While major French banks are understandably reluctant to give a US citizen a bank account because of the high cost of compliance with FATCA, if you hold a residence card (whether a sticker in your passport or the hard card in your wallet), you can, respectfully and calmly, demand a bank account as a right.  Yes, there are low-cost online banks that have no branches, like Boursorama, that will eject you from the application process the minute they find out you are a US citizen (trust me, I tried).

My recommendations, based on personal experience, are BNP Paribas and Societe Generale, in that order.  They both have excellent online banking in the form of web access and brilliant native apps for your smart phones.  My counselors have always been available when I’ve needed help and my cards consistently work in countries all over the world, often offering an extra layer of security by needing me to verify purchases over a certain amount via entering my password on the app on my phone.

What I’ve been told secondhand by readers is that both LCL and HSBC are also willing to grant accounts to US citizens, and feel free to pitch your bank of choice in the comments below.

When you stop in at a bank you’ll almost always be making an appointment for a future date, as the bankers are often booked some time in advance.  If you don’t feel comfortable speaking the entire time in French, make sure to ask for someone who does speak English, and many of the staff do.  They will often provide you with a list of what to bring, which will include, but not be limited to:

  • Passport
  • Carte de Sejour (1st year visa holders – this is the sticker in your passport, everyone else – it’s the hard card)
  • EDF or ADH and/or lease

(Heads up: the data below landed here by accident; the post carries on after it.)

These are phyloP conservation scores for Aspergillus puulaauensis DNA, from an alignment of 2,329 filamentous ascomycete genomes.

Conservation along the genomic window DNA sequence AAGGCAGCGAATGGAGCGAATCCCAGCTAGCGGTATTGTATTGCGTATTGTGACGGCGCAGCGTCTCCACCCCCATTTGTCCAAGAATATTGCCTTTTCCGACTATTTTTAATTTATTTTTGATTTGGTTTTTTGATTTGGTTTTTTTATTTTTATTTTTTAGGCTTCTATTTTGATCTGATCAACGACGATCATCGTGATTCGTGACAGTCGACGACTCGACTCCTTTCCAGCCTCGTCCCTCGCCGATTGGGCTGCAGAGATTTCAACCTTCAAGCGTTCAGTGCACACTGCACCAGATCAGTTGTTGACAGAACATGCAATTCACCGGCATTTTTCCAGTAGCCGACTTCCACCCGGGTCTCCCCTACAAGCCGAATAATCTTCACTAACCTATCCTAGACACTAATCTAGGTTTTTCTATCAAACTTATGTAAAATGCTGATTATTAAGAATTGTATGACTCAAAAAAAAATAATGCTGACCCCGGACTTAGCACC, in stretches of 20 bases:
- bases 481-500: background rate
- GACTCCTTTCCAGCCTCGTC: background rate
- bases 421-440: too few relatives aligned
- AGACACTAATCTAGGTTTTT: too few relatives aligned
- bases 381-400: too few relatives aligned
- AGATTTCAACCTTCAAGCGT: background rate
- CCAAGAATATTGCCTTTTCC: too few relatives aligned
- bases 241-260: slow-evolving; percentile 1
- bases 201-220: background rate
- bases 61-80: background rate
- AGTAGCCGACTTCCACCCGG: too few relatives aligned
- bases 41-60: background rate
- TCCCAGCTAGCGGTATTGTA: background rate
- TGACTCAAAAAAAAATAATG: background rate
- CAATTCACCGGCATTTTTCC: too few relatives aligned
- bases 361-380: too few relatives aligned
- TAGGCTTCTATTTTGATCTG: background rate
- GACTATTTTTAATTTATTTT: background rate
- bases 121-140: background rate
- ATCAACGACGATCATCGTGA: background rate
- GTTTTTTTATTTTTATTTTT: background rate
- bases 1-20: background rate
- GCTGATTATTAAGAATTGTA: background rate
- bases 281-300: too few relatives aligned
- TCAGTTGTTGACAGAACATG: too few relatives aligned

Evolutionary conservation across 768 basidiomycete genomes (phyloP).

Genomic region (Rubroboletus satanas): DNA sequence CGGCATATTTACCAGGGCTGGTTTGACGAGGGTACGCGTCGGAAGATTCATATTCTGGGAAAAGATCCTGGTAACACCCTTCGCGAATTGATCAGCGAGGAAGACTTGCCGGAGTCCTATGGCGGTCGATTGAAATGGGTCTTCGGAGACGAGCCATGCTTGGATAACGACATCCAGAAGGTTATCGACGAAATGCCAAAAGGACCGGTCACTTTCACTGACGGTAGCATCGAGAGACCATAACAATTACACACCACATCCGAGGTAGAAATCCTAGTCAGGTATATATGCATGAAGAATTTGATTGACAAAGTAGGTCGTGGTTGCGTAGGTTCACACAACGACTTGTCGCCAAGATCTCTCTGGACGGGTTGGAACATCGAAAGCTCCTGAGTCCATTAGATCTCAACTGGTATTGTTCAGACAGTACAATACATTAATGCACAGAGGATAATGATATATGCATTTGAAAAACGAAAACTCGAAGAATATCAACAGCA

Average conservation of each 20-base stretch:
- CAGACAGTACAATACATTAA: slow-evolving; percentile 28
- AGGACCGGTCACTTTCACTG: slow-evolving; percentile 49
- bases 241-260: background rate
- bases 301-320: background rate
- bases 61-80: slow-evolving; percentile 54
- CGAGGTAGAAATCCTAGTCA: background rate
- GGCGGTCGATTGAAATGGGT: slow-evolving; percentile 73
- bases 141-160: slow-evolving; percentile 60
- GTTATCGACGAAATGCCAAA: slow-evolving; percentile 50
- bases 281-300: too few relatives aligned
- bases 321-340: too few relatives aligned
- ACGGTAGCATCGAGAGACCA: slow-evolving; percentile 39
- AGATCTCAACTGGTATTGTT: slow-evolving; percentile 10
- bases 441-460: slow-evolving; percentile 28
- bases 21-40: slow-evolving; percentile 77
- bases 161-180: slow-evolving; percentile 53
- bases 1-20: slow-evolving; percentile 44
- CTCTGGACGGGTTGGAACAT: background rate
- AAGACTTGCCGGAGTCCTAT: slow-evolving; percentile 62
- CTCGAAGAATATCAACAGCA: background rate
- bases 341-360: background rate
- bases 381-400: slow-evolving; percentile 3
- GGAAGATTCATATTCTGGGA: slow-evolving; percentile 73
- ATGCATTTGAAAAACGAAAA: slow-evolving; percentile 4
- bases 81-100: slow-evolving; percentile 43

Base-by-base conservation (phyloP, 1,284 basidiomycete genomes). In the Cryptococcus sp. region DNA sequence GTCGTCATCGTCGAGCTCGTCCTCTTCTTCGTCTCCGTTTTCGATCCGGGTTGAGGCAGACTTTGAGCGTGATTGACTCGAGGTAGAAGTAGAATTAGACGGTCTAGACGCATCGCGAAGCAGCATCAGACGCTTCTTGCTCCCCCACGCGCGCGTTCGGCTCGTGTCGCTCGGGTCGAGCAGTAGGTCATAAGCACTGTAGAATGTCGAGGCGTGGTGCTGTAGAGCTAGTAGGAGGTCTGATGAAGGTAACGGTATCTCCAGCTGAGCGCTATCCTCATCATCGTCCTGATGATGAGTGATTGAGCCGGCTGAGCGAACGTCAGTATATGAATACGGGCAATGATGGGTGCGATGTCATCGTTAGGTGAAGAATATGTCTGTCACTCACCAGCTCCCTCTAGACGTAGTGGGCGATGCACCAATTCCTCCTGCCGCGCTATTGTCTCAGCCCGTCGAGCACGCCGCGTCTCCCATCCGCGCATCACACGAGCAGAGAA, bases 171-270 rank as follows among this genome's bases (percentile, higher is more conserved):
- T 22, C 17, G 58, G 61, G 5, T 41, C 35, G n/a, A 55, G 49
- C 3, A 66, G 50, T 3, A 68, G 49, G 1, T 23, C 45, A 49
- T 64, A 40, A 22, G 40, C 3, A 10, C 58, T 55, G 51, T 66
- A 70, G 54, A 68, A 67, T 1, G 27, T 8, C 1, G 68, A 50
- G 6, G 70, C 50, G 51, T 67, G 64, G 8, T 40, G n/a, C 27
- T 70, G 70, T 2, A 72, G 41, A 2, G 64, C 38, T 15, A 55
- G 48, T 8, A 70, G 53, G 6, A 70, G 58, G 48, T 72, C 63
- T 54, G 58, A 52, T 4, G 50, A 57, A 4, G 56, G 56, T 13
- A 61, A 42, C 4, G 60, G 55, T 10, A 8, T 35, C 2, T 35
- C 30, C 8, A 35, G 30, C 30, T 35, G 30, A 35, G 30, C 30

• Proof of income
  • Most Recent Tax Filings – both US and French

and expect to pay around 15-20€ a month for even a basic checking account.  It’s part of the deal.

They also won’t let you pick your PIN, but I’ve found this to be a smart policy, because it doesn’t allow a thief who correctly guesses one pin access to all your cards, which Americas tend to use the same PIN for.

An intermediate step in the right direction, if you want to be able to easily transfer in Euros, pay your rent, etc., is a free Borderless Account from Transferwise that allows you to hold multiple currencies with no monthly rate and even includes a free contactless debit card.  But it is not clear to me that statements from a Borderless Account will pass muster with French immigration and no reader has yet let me know that such a strategy works.  The euro-denominated account in the Borderless Account is based in Belgium.  I absolutely love Transferwise and use it for other transactions outside of my personal and business ones, which I use my French accounts for.

Troubleshooting: Branchless Bank Accounts

Some time ago I was sitting with some friends and the conversation turned to banks and bank fees.  Both of my friends shared how much they hated “establishment” banks and described with relish how they had recently “fired” them.  They had chosen to move on to the “internet only” banks.  One banked at Fortuneo, the other recommended Boursorama.  I was happy with Societe Generale and had long ago written off bank fees in France as “part of the deal.”  Turns out, as an American citizen, I don’t really have a choice.